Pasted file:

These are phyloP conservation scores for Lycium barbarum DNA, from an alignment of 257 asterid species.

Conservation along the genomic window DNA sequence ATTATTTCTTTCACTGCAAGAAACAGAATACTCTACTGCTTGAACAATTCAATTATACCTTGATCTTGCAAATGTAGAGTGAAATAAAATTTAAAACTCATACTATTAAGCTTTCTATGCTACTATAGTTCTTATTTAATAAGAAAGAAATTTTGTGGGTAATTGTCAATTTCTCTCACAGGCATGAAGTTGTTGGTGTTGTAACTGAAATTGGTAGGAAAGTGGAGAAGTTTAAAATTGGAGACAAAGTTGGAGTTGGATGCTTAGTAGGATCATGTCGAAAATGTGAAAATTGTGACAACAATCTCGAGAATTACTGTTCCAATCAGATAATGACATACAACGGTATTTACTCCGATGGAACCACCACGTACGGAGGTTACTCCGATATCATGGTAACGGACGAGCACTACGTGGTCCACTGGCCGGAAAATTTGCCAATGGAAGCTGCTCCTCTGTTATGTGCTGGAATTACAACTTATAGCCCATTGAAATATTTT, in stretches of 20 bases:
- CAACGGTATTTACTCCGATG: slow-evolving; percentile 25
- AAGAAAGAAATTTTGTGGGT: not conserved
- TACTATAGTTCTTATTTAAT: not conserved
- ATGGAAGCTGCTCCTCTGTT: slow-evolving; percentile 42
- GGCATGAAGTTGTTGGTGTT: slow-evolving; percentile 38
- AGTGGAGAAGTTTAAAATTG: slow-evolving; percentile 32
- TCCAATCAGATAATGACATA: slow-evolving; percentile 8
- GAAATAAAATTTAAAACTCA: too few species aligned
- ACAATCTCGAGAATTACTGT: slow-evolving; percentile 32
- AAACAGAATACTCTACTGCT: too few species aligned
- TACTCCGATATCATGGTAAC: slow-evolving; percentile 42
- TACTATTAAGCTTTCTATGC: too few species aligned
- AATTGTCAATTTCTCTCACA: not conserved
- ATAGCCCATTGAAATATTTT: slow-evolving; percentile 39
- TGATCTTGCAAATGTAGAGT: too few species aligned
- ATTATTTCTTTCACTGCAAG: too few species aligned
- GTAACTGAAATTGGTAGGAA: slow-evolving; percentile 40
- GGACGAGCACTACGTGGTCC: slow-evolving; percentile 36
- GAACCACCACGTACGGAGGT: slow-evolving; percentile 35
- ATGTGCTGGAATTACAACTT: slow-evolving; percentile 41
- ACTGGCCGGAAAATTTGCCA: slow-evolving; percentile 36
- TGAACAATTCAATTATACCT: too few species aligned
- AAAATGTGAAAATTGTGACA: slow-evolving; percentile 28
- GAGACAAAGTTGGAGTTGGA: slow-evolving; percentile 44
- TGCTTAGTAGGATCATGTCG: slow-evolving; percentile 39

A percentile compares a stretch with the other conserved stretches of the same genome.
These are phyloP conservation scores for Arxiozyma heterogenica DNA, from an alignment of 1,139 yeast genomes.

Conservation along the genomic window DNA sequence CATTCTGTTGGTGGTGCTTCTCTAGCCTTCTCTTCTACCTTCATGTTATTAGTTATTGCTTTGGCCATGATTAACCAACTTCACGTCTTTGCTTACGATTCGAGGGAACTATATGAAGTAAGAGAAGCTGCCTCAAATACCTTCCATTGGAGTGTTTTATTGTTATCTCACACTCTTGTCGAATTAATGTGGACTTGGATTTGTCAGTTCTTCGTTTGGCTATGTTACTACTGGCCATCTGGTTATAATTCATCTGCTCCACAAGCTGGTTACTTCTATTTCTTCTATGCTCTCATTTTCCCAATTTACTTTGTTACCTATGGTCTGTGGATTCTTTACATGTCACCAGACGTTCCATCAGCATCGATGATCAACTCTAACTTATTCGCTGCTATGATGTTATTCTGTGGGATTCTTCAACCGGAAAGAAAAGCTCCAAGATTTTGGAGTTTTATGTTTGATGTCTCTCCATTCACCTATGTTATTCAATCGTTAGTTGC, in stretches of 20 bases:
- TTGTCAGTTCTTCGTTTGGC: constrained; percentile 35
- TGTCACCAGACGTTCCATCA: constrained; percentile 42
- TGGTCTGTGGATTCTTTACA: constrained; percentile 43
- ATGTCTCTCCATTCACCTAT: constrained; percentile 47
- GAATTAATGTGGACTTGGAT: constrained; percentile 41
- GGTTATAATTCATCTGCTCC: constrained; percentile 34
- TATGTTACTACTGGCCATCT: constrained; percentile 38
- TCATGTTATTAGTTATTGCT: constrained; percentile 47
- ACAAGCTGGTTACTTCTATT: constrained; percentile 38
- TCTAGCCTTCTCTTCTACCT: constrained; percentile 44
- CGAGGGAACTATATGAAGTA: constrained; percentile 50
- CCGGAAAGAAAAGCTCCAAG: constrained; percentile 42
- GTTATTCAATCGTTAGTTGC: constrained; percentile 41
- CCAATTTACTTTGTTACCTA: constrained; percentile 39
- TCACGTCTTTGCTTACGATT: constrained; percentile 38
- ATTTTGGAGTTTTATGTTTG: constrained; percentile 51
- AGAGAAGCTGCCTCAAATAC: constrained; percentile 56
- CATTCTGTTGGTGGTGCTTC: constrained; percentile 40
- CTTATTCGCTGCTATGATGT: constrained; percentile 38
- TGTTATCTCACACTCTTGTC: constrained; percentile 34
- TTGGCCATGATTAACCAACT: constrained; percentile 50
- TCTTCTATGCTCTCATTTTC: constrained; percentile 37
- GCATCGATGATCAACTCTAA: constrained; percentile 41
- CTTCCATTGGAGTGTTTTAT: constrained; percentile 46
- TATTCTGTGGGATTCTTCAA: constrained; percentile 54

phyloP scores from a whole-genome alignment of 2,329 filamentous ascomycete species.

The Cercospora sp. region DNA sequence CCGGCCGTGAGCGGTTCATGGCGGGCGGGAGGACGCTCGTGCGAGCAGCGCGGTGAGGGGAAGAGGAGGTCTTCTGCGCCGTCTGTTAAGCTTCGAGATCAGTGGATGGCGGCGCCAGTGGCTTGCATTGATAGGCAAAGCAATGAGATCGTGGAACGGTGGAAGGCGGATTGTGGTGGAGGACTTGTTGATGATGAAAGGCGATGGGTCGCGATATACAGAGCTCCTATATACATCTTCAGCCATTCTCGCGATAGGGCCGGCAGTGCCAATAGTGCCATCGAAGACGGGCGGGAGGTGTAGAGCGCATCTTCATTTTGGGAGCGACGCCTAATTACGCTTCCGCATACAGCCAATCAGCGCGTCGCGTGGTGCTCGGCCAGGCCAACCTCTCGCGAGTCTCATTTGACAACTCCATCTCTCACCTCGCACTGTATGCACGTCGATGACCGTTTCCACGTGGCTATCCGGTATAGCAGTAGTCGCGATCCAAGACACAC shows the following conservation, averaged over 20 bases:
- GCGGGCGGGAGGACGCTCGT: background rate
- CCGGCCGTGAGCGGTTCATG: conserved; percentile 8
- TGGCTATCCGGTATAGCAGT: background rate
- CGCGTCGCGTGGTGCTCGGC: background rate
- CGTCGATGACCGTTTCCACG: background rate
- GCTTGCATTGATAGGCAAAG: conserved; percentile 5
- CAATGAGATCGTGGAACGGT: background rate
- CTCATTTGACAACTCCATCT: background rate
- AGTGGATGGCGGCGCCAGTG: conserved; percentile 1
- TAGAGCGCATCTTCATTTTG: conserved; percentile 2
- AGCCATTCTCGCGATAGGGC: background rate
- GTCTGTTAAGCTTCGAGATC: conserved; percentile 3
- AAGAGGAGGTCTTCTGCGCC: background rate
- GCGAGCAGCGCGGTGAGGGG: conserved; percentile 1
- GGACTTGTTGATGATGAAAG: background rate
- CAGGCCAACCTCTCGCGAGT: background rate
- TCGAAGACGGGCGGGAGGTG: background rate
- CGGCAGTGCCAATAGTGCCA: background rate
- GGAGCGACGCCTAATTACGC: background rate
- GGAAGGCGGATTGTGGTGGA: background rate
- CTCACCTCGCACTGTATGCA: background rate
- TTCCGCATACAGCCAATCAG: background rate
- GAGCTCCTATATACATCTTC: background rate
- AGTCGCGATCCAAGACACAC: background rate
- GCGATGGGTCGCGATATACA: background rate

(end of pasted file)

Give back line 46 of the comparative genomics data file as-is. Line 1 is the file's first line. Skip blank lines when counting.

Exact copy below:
- ATTTTGGAGTTTTATGTTTG: constrained; percentile 51